All the Light We Cannot See by Anthony Doerr

Review:

All the Light We Cannot See: A Novel - Anthony Doerr, Zach Appelman,Simon & Schuster Audio  One of the secondary characters shares an anecdote with another character that I think sums up what this book is really about. It’s that if you put a frog in boiling water, it’ll jump out, but if you put a frog in cool water and set it to boil, the frog will be boiled alive. This plot of this book is surrounded by the feeling that France and Germany getting boiled alive in World War II and Doerr takes great care to make sure you feel it as you read it.

I feel like it explains just how things got the way they were in those two countries. We get taught that it happened and the aftermath in history classes, but always seem to ponder how with our teachers who don’t know either. It’s a hard thing to understand from the US 60 years later (that’s when I was in school). Doerr walks us through the mindset of a regular German boy as he grows up into that era and a blind French girl doing the same. Their lives and worlds are different but war does strange things to the lives we live and the worlds we live in. This book does a great job of showing that. At the same time, it has this strange romanticism to the way the story is told. Maybe it was just the narrator.

Zach Appelman does a great job as narrator here. His pacing felt a little slow at times, but it was appropriate for the scenes and the story. I think I was just getting anxious, especially as it started to come to the climax, which was PERFECT. Of course, the perfection of everything else made the denouement a bit of a disappointment for me, but not for any good reason. I just had a half-hearted hope that it was veer out of its realism and into some realm where things work out the way I want them to instead of the way they should. I get it, though. It would have actually ruined the story. Anyway, I don’t consider that a spoiler, but if anyone else does, let me know and I’ll change the review to mention that it contains one or maybe take it out.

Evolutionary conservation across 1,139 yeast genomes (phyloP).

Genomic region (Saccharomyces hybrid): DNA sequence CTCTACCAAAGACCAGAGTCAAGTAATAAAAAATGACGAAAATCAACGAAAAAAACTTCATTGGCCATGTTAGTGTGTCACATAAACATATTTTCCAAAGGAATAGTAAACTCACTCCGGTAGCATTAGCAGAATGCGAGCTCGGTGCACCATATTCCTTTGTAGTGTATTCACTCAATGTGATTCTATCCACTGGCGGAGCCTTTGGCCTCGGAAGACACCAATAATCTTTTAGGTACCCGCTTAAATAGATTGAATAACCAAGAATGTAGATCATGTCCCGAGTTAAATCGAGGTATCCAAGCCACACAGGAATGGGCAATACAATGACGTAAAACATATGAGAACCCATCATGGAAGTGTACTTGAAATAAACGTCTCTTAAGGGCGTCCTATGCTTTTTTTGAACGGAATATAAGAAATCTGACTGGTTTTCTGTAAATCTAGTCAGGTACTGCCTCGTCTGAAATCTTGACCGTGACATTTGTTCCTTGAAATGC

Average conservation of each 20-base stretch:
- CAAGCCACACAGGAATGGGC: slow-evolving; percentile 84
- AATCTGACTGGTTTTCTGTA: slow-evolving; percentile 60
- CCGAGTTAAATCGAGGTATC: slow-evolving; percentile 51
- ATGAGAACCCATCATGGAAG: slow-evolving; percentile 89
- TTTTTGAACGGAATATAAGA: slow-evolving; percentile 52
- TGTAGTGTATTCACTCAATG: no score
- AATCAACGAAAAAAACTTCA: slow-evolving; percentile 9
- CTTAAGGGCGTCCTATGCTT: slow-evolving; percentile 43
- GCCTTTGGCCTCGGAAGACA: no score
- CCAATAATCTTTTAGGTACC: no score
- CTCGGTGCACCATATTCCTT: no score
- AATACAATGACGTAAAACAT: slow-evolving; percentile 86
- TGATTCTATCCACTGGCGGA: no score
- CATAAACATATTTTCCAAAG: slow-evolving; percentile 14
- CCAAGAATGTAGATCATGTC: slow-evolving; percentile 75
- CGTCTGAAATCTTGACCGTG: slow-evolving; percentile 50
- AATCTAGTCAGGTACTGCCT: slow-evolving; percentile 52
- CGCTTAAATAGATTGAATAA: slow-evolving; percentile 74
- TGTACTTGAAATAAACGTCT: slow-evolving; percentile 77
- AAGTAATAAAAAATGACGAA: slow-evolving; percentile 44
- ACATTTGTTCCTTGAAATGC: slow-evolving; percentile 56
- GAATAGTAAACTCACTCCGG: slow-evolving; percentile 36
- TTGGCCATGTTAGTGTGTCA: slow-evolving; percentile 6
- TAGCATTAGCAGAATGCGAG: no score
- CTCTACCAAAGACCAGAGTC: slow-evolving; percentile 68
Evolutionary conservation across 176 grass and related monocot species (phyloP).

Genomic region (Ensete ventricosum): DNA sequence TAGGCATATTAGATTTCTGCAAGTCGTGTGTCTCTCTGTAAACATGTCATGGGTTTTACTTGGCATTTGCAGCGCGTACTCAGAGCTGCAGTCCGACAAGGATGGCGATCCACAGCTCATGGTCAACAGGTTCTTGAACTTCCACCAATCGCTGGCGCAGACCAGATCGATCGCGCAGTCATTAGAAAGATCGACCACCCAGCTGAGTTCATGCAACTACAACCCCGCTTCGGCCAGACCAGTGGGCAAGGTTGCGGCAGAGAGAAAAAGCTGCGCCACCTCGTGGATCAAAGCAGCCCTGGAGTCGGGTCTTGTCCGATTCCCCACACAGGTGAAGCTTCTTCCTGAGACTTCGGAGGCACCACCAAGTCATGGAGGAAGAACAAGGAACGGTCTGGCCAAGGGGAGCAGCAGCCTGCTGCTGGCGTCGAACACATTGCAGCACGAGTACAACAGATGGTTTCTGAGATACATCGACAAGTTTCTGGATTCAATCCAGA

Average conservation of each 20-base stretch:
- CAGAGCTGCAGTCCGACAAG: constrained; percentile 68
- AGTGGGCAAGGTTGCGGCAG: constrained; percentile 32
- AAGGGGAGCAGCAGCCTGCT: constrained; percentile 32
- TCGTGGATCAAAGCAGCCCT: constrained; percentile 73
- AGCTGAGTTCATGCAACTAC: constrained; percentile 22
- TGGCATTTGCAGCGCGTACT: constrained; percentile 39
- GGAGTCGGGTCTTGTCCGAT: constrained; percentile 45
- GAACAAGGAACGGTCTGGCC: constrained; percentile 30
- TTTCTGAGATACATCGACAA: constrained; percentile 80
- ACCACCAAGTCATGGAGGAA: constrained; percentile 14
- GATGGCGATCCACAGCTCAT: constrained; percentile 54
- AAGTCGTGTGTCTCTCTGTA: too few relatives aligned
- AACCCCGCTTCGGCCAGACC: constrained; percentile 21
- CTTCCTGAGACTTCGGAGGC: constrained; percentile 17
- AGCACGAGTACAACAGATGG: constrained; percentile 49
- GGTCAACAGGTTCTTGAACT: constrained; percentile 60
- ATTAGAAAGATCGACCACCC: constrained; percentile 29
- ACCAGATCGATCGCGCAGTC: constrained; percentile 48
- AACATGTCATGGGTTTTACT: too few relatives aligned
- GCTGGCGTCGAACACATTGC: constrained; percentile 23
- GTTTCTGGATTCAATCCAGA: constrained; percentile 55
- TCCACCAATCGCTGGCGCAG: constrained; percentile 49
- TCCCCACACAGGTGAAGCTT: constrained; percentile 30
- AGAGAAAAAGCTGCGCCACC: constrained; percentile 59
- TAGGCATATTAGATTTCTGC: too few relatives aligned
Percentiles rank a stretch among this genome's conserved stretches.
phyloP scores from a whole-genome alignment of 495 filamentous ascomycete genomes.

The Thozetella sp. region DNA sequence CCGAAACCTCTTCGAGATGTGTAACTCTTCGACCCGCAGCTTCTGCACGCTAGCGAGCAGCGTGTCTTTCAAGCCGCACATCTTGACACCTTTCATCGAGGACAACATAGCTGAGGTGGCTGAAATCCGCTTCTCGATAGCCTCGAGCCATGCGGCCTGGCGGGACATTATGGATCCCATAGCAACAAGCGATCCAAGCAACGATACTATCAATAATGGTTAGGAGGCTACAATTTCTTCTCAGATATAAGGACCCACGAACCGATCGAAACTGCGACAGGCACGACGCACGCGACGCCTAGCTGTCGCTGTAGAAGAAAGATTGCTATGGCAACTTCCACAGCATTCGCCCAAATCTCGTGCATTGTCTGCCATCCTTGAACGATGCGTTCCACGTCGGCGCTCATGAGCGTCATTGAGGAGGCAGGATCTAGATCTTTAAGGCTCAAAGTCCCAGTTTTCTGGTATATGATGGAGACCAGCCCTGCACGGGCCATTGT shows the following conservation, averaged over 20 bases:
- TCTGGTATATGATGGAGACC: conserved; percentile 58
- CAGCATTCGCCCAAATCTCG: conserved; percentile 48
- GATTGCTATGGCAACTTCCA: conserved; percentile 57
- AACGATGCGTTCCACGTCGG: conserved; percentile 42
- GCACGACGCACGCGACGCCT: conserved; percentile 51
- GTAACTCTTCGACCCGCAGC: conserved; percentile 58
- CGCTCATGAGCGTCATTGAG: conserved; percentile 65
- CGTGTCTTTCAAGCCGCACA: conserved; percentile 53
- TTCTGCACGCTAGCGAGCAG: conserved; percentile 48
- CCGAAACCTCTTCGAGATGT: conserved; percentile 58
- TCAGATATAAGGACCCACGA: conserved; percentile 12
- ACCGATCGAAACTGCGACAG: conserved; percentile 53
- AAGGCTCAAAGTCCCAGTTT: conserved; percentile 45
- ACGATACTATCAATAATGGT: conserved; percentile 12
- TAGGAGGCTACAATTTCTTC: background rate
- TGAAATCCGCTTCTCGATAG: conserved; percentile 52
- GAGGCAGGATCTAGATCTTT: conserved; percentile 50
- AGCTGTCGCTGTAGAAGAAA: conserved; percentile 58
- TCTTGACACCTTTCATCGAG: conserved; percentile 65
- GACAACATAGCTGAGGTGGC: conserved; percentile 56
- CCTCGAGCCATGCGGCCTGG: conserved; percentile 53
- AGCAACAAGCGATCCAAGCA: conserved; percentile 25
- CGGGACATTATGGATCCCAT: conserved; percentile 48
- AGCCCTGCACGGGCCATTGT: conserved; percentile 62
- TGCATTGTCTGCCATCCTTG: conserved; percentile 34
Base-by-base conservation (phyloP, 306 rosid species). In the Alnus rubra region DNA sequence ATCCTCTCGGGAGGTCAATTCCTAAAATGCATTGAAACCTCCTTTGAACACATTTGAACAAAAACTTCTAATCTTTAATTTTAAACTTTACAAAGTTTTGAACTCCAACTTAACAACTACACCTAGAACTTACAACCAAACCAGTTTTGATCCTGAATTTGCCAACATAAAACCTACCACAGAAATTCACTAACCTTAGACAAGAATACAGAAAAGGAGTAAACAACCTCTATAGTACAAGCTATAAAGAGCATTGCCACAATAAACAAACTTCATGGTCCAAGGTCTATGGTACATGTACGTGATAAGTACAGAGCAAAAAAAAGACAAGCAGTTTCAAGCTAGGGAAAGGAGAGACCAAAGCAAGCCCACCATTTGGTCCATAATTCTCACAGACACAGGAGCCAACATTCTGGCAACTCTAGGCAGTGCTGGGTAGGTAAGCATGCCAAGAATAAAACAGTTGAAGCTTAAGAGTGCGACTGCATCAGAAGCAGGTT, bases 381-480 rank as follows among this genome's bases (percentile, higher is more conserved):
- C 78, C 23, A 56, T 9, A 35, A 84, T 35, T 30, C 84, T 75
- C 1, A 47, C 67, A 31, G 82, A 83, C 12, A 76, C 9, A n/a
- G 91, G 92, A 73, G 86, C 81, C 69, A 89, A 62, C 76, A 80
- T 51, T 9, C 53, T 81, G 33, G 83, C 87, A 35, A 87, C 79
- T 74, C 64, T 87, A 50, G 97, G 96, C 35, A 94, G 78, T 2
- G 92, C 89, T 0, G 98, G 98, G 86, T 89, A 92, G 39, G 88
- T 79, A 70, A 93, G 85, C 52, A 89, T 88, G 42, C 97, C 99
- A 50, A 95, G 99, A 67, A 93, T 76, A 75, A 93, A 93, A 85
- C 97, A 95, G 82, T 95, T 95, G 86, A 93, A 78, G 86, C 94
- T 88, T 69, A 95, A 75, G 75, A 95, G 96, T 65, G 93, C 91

My one real complaint is that the back and forth of the timeline was a little confusing sometimes. It wasn’t so confusing as to put me off, but enough to make me have to back up a little sometimes and figure out where I was in the story.

Altogether a great story with a beautiful title. Seriously, I picked it up because the title was so gorgeous.

 

Original post:
Calavari.booklikes.com/post/1396344/all-the-light-we-cannot-see-by-anthony-doerr

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